Answering 4 Most Pressing Fantasy Football RB Rankings Questions

Photo: Mark J. Rebilas-USA TODAY Sports

It’s preseason fantasy football rankings season here at TDN! On Monday, June 7, I released my Preseason Top 65 Running Back Rankings, which can be found here. Once the rankings became public, there were a number of questions asked and some shade thrown. Let’s address a few of the most common questions/reactions to the initial release of my 2021 preseason quarterback rankings and dive into deeper explanations about why the players ranked where they did. As a reminder, my full stat projections will be released here at TDN later this month.

Jonathan Taylor at RB3? That seems a little rich.

Yeah, this ranking is a bit bold. However, Taylor can absolutely reach these heights if the Indianapolis Colts continue to use him the way they did in the latter portion of 2020. From Week 11 through the postseason, Taylor averaged 20 carries and nearly three targets per game. He doesn’t even need to improve on his season-long yards per carry average (4.93) or touchdown rate (4.74%) as a rookie in order to be a top-three fantasy running back. 

As far as backfield competition goes, Nyheim Hines still received work once Taylor took over as Indianapolis’ lead back, so Hines’ presence shouldn’t hinder Taylor. Marlon Mack returns, but it’s expected to be in a diminished role given the emergence of Taylor and Mack coming off an Achilles injury. I don’t fear Mack will be any more of a nuisance than Jordan Wilkins was last season.

Saquon Barkley at No. 8? You’re crazy!

Readers and listeners of the TDN Fantasy Podcast have been yelling at me about my Barkley ranking for months. While I was admittedly a little too low on him back in January, I can’t put him any higher than this spot, in the back half of the first round, coming off an ACL injury. Here’s something I’ve been referencing all offseason:

A study from Fantasy Labs in 2015 discovered that: “Since 1999, running backs coming off ACL surgery have produced right around two-thirds of the fantasy points on a per-game basis as compared to their pre-ACL selves.”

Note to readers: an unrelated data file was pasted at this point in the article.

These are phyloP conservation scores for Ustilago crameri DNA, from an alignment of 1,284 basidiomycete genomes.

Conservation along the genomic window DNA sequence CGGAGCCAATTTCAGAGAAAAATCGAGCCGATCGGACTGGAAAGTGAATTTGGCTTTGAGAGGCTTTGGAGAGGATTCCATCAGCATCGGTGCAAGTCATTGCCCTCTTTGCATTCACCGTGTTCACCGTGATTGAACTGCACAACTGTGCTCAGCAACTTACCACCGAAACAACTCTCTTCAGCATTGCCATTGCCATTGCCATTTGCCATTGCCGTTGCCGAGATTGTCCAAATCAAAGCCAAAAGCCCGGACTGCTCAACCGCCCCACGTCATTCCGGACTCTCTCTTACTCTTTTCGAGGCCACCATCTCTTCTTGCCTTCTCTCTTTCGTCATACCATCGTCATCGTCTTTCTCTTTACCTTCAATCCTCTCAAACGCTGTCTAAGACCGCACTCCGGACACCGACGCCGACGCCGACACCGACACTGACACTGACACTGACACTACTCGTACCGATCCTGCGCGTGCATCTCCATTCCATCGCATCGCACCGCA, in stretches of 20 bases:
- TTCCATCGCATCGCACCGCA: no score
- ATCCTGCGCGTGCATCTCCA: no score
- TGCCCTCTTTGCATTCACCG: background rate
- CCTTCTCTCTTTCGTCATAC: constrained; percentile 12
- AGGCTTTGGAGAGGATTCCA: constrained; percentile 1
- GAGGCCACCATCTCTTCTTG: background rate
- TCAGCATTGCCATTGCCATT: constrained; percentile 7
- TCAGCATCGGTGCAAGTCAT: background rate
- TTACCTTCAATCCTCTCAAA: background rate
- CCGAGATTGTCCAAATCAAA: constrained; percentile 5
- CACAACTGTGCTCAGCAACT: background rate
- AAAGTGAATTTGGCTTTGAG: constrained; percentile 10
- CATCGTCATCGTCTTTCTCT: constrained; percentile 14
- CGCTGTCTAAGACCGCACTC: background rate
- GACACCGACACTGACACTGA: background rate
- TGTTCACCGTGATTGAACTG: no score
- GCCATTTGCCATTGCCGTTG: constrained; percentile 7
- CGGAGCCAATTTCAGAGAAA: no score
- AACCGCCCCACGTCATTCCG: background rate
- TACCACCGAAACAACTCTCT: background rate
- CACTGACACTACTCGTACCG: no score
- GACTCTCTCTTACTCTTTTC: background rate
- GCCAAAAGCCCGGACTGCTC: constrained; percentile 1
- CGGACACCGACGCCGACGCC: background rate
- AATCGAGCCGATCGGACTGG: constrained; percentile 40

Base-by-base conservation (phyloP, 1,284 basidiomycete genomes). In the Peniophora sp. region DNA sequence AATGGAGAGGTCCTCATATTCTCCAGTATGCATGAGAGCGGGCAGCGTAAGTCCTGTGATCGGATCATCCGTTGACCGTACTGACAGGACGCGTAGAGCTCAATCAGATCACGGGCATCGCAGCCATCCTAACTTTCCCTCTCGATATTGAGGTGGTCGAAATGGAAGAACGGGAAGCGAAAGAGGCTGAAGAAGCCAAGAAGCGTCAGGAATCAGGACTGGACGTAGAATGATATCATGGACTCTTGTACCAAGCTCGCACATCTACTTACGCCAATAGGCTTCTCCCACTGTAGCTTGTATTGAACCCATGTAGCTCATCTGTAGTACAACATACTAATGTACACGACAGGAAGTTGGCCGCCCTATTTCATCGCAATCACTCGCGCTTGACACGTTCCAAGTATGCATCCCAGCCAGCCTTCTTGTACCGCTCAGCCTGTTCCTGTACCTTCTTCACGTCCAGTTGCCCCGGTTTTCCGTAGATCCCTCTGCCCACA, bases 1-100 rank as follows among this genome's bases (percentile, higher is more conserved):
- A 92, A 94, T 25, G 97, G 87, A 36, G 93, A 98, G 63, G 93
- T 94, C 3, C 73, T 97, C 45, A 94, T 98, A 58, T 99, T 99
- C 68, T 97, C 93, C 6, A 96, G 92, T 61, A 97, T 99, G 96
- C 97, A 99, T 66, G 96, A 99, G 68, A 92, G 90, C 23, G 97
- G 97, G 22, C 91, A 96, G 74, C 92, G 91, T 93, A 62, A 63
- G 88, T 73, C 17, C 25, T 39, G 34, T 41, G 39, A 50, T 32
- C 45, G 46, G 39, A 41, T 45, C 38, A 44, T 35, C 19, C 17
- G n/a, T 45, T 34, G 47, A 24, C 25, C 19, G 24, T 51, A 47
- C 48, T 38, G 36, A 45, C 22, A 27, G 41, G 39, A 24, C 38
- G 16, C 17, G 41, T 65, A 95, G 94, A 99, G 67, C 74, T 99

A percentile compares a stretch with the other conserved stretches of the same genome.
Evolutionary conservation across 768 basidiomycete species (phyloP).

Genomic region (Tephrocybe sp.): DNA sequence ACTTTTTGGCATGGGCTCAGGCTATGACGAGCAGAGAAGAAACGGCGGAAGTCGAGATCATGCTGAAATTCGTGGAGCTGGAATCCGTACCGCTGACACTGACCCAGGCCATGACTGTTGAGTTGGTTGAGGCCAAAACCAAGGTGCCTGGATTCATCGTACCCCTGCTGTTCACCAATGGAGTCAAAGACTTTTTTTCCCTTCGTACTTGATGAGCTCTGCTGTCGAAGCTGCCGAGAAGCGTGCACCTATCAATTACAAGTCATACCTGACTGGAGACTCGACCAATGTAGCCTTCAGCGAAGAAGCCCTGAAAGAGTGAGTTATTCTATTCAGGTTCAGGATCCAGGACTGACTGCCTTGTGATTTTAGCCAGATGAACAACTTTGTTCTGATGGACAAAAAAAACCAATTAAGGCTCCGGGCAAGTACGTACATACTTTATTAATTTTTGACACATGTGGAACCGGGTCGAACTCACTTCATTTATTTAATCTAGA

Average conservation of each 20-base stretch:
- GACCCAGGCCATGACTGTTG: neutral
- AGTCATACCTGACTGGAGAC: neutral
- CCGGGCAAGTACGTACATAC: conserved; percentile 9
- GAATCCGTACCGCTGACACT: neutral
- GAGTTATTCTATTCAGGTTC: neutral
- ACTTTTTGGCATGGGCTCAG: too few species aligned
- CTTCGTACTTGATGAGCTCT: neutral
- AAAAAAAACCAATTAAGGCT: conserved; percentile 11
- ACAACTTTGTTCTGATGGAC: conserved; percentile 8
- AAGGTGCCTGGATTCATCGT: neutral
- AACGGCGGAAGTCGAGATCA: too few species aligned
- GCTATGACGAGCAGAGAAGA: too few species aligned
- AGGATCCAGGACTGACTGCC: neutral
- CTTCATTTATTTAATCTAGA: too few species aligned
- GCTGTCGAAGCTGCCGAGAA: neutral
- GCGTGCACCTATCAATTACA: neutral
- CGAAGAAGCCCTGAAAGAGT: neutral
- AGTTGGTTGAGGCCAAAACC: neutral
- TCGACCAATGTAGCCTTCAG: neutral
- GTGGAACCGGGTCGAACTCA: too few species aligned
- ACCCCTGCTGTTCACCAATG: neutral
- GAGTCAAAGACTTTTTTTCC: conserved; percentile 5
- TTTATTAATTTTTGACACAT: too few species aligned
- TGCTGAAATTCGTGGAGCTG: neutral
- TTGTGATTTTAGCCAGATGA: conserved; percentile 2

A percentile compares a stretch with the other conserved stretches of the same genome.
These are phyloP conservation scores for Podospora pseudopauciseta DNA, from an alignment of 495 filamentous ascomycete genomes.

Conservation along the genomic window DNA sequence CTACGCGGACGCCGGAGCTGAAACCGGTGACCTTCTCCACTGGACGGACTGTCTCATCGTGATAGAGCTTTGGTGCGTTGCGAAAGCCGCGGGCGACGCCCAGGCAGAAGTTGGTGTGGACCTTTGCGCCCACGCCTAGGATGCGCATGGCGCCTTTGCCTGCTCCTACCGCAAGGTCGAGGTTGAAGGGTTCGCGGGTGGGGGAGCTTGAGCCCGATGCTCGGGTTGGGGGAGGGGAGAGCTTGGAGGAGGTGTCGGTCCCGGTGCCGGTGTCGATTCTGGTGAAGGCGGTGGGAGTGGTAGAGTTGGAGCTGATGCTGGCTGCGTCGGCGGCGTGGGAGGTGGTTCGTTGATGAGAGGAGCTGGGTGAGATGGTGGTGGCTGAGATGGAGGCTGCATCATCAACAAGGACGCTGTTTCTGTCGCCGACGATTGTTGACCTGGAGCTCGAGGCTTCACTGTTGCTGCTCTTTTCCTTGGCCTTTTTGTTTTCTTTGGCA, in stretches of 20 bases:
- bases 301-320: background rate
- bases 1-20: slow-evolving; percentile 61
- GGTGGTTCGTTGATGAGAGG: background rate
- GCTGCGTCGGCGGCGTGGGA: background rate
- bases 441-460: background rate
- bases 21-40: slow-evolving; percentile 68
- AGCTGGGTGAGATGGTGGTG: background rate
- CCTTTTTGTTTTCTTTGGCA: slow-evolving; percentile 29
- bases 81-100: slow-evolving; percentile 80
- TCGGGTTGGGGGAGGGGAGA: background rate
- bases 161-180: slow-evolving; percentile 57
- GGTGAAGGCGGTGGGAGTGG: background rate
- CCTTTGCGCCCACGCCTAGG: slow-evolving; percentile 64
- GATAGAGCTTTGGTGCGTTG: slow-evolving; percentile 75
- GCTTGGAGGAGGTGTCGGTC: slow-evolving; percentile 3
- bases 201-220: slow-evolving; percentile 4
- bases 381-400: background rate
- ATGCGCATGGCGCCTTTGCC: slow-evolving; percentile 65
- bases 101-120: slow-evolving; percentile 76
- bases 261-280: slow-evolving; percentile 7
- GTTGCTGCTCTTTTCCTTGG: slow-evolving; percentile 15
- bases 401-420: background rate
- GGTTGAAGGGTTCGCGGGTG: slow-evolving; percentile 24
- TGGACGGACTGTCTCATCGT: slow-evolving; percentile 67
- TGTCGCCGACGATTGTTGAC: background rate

While I don’t expect quite that dramatic of a drop for Barkley because he’s far from “average,” factoring that in, as well as his multi-week injury the year prior and his slight target volume drop since Daniel Jones took over for Eli Manning, I can’t consider him at his current ADP. It’s wild that fantasy managers are willing to take Barkley in essentially the same spot they would have if he played a full season in 2020—especially given reports like this. It’s a risk I simply will not take.

Why is Clyde Edwards-Helaire ranked so low?

That is a great question and one I asked myself once I took a step back to review my work. Edwards-Helaire’s low ranking (RB25) boils down to workload. Are you willing to bet he’s used significantly more or differently this season?

The Kansas City Chiefs were a bottom-eight team in the NFL last season in total rush attempts and are averaging just 24.31 per game over the last two seasons. When Edwards-Helaire was healthy last season, he received a 52.77% share of the total carries. Assuming he lands somewhere near his rookie averages of 4.44 yards per attempt with a 2.21% touchdown percentage and a nearly 11% target share, this is kind of where he’s going to be—the back end of RB2, high-end flex territory. I’d love to see a spike near 90 targets that would solidify him near the top 15, but it would be unwise to project that with the information we have currently.

Sell me on Michael Carter being a top-30 RB.

He’s the best, most talented running back the New York Jets have and he’s already getting rave reviews. He’s also in an offense under Mike LaFleur that is running-back-friendly.

LaFleur comes from a San Francisco offense that averaged 27.34 rushing attempts per game over the last two seasons, with the top two running backs on the roster earning 22 of those attempts. Even if Carter is in an equal timeshare with Tevin Coleman or Ty Johnson or whomever, he can make an impact with 11 carries per game. Carter is also a major asset in the passing game, and running backs received a 23% target share over the last two years in San Francisco with LaFleur as the passing game coordinator. Again, even half of that workload could put Carter near 70 targets as a rookie.

Carter’s multifaceted talents and prime opportunity to be an immediate contributor make him one of my favorite preseason fantasy sleepers.


If you have any specific questions or want to know more about what I think of certain players, follow me on Twitter (@JaimeEisner) or Instagram (@JaimeEisnerTDN). I’d be happy to chat with you! Also, be sure to tune in to the TDN Fantasy Podcast for in-depth audio breakdowns of these rankings, my projections, and all the latest fantasy football news throughout the 2021 football season.

Written By:

Jaime Eisner

Managing Editor

Managing Editor of The Draft Network. He’s a former editor for Sports Illustrated, FanRag Sports and Arizona Sports. He’s the co-host of the TDN Fantasy Podcast and has an extensive background covering fantasy sports and sports betting.

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